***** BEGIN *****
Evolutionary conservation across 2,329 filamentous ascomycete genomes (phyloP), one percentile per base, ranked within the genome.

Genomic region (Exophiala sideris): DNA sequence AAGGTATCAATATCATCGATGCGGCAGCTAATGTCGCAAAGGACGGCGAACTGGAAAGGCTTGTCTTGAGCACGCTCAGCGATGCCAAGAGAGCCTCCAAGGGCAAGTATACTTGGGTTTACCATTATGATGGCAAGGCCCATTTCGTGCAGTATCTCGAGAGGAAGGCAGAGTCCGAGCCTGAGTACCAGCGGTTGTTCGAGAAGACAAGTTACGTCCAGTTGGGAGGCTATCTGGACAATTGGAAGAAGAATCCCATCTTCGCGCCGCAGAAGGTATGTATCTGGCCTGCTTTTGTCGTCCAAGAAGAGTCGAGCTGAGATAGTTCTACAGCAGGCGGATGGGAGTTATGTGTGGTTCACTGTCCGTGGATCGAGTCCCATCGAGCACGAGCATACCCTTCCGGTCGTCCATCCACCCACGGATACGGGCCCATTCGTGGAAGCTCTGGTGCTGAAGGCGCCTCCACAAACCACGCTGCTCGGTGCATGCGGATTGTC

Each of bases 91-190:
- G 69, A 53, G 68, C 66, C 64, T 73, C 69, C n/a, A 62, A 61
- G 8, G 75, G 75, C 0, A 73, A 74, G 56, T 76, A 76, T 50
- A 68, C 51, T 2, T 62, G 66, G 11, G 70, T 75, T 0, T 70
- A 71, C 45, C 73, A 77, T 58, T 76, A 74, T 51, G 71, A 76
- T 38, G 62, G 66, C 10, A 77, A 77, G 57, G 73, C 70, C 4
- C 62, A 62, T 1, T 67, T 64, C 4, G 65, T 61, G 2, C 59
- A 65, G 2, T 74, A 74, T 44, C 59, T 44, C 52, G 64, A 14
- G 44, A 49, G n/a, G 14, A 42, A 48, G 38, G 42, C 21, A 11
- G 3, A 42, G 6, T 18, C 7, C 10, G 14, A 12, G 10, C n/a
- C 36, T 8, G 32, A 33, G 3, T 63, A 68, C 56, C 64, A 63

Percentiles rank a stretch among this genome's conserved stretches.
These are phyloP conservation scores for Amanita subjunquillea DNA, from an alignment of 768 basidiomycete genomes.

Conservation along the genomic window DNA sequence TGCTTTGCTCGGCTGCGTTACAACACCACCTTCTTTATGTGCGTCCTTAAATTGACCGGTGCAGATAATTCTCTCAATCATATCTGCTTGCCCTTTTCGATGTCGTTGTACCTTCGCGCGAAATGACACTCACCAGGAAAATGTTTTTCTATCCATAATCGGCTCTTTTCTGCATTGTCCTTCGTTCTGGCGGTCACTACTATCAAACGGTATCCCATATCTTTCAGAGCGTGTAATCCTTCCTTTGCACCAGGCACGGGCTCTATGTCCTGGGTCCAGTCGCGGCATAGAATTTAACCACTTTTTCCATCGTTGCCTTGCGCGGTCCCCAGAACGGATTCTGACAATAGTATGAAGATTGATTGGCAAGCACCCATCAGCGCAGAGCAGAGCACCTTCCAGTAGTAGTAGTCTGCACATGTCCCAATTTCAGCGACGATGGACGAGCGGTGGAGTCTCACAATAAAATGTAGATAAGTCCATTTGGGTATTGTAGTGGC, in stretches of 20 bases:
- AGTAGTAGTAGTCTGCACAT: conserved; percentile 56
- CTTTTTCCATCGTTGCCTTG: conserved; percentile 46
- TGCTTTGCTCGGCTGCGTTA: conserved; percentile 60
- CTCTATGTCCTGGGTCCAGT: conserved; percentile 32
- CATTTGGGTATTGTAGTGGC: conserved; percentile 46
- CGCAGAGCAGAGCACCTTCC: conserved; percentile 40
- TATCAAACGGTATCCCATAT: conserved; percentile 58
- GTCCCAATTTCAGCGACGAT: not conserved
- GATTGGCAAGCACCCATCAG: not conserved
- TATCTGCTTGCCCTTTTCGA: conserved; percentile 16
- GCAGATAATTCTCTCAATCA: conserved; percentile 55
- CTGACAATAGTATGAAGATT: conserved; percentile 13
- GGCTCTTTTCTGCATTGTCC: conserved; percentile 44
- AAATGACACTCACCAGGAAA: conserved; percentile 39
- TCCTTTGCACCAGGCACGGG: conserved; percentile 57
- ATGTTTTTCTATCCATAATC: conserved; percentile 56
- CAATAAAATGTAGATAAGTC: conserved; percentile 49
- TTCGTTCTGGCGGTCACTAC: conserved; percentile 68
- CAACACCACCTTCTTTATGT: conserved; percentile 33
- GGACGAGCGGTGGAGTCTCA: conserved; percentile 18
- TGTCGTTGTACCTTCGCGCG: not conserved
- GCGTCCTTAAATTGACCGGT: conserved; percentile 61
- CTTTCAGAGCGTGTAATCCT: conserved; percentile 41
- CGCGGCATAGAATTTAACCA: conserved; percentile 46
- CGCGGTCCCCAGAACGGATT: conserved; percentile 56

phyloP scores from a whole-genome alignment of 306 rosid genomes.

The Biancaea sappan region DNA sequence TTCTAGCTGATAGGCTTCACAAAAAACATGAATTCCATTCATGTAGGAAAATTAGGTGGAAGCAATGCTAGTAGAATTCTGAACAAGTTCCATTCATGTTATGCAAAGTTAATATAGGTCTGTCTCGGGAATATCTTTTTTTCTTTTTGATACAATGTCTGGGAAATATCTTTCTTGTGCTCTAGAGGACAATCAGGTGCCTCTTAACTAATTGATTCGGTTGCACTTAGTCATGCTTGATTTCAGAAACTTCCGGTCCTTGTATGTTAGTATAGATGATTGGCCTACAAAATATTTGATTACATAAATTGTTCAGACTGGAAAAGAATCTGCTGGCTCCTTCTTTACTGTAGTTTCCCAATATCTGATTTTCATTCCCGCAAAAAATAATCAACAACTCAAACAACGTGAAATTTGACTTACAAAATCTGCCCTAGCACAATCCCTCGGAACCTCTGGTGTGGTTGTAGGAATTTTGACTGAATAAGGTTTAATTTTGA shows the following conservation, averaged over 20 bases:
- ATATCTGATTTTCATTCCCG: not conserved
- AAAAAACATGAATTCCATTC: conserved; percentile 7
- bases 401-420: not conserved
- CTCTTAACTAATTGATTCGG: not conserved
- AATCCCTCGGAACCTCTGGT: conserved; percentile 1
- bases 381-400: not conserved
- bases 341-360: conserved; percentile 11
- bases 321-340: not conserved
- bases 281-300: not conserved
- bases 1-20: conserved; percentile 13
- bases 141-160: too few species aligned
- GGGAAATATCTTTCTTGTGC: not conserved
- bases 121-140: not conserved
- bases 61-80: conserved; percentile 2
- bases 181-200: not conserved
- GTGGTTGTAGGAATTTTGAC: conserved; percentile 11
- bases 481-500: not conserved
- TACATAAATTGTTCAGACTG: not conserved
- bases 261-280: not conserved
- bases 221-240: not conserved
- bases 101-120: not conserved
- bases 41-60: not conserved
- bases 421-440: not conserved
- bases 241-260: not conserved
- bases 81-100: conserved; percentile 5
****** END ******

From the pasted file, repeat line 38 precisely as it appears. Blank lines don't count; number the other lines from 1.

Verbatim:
- GCGTCCTTAAATTGACCGGT: conserved; percentile 61